The suffering in Haiti is overwhelming. We grieve. We give. We pray. And we ask “Why?” We do not have all the answers; or at least, we don’t have the complete answers. How do you explain a tsunami which makes a village disappear? How do you answer the skeptic who asks why God allows an earthquake that devastates an impoverished country and sends 200,000 people from the squalid and hopeless life they knew into an even more hopeless eternity? How do you explain the disasters which befall different countries throughout the world? If God is sovereign, loving, wise, and all-powerful, why do these things occur?
The atheist points to it as proof that the Christian God is a myth. But that only increases the tragedy, transforming it into a random event with no meaning and no possible direction.
The self-righteous moralist declares that it is God’s judgment on an ungodly nation. While God does judge nations, who is to say that an impoverished nation that has not heard the gospel is more worthy of judgment than the decadent society in which we live, which has known and rejected the gospel? Please do not think that God finds delight in the death of any person. How could God watch men perish, men whom He made to enjoy and to enjoy Him, men for whom He gave His Son – how could He find pleasure in the death of men (Ezek 33:11)? Every reminder of the effects of sin must bring a fresh grief to the heart of God.
No, answers are not easy. God is sovereign; but He does not cause evil. In His sovereignty, He uses all events, even those perpetrated by evil men, for His ends.
But think behind the question for just a moment and consider some implications. If God did intervene to prevent earthquakes, tsunamis, floods, hurricanes, and other natural disasters, how would we know? Is it possible that God does intervene at times and no one has any way of knowing what might have happened? But this is not the real issue.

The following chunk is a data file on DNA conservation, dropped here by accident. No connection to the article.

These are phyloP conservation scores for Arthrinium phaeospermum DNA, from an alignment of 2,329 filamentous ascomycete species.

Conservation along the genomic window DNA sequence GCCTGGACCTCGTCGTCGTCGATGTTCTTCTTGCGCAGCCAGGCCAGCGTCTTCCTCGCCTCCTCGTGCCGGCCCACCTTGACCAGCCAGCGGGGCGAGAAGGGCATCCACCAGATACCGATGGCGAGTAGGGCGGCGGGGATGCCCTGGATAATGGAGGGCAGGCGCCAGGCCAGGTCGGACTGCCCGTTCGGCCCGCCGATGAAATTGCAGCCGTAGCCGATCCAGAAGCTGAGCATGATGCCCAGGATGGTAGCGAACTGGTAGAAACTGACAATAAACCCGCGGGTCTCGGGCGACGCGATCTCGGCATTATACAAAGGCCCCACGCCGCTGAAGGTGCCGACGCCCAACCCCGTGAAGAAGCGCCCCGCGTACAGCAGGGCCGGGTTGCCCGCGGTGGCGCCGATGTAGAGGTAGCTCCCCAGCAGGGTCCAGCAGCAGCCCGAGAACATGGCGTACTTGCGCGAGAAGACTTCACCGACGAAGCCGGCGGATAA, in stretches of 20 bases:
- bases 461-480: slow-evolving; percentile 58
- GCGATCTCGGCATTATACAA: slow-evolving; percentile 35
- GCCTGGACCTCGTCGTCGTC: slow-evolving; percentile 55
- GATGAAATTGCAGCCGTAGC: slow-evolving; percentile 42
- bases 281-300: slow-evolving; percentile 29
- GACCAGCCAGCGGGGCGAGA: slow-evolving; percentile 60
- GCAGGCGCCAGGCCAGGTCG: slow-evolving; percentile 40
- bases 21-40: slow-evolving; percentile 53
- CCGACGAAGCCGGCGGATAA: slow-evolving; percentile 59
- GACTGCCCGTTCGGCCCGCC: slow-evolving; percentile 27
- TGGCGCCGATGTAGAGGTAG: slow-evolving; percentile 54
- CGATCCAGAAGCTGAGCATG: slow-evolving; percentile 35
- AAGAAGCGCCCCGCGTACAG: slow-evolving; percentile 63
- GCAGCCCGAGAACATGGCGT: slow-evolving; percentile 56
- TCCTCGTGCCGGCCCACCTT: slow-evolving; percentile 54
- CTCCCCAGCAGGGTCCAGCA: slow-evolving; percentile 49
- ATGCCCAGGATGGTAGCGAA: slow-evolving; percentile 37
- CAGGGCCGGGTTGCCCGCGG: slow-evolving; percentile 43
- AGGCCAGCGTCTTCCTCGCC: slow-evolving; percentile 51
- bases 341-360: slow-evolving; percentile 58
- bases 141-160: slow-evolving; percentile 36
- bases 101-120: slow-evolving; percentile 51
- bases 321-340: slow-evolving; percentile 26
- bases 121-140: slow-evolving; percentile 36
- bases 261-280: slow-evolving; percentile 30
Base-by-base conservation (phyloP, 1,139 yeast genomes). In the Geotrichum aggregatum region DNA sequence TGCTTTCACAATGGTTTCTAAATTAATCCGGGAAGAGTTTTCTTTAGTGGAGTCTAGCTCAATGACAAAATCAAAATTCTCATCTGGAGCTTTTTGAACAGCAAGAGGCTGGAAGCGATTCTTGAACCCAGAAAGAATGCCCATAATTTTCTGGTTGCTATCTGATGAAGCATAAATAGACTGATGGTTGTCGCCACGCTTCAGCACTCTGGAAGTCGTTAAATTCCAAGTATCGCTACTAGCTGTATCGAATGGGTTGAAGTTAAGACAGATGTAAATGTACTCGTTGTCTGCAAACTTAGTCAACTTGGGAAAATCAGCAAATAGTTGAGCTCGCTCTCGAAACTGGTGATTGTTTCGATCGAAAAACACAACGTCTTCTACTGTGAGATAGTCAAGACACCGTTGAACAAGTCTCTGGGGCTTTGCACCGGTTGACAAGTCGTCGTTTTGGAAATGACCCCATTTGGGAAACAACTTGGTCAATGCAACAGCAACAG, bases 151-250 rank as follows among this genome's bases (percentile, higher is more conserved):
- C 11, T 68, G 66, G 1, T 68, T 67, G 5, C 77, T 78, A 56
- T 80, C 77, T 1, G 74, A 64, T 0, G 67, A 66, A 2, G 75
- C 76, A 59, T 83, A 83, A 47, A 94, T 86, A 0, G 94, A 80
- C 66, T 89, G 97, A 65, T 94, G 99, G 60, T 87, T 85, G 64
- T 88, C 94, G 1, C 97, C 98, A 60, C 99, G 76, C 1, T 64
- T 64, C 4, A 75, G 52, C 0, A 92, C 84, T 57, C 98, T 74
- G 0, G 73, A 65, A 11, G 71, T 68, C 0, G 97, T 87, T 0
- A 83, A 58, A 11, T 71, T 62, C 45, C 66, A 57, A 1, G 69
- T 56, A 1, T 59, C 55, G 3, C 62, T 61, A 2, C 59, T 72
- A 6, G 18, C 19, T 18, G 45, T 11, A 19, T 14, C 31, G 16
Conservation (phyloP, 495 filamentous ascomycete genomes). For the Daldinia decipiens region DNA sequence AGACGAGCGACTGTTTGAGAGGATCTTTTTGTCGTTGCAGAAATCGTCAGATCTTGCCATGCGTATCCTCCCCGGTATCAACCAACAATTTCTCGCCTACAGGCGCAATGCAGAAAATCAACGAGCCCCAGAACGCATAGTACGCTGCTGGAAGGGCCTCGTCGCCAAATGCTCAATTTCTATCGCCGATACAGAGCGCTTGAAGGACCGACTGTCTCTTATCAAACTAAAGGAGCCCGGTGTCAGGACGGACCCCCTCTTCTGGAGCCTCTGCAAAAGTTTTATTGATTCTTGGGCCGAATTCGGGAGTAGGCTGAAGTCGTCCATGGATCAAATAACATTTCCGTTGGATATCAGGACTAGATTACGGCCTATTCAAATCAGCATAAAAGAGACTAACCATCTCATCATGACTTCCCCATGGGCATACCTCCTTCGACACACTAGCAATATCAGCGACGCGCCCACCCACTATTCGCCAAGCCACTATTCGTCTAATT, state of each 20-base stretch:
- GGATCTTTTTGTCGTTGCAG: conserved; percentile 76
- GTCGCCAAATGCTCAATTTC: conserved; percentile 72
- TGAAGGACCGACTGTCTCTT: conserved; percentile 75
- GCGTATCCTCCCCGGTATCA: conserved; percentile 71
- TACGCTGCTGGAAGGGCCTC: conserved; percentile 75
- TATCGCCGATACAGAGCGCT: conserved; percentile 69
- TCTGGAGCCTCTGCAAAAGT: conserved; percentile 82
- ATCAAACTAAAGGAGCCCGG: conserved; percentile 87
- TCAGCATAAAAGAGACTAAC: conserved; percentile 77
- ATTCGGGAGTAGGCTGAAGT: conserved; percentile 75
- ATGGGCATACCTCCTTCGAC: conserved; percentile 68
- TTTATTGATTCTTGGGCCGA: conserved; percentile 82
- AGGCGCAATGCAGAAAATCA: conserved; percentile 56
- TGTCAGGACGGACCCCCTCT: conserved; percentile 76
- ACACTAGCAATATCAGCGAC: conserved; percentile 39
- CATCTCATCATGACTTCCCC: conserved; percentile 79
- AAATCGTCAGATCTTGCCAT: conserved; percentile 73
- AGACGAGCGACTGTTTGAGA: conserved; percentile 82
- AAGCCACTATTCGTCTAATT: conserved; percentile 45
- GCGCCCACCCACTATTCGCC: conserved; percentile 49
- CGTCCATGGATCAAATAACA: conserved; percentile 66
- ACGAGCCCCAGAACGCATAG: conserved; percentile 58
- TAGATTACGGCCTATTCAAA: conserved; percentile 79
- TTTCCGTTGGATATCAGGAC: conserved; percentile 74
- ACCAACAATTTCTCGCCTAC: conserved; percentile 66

When men challenge us by asking where God was when a 7.0 quake leveled Haiti, what are they actually saying? What men would like is a kind, benevolent, paternalistic deity Who intervenes to remove all the inconveniences in life, but not to halt their sin. Do they want a God Who is actively intervening in our world today? Do they want a God Who will punish them for cheating on income taxes, ignoring a red light when it is convenient, acting immorally to satisfy lust, lying to protect self, and a host of other sins? But, someone objects, you cannot equate small sins with acts of murder and mayhem. We fail to see that each sin – regardless of its size in our eyes – is a challenge to God’s authority and holiness, a charge against God’s wisdom, a contradiction to God’s care, and a denial of God’s power. Each and every sin has within it the claim to self-appointed deity. We cannot fathom the awfulness of even one sin.
So do men really want God to intervene? We live in a broken world. They would like to have a cosmic wealthy grandparent Who is always kind and turns a blind eye to their own evil.
Every tragedy is a reminder that things are not right, they are not as God made them, intended them, or will finally rectify them. If God were to intervene, where is He supposed to draw a line and allow men to continue with their willful lives, yet prevent the tragedies? In grace, He does not intervene but is long-suffering (2 Pet 3:9). Sin continues in our world; and the results of sin are allowed to continue. God is waiting. But He will intervene someday. He will fix our broken world. Faith rests in God.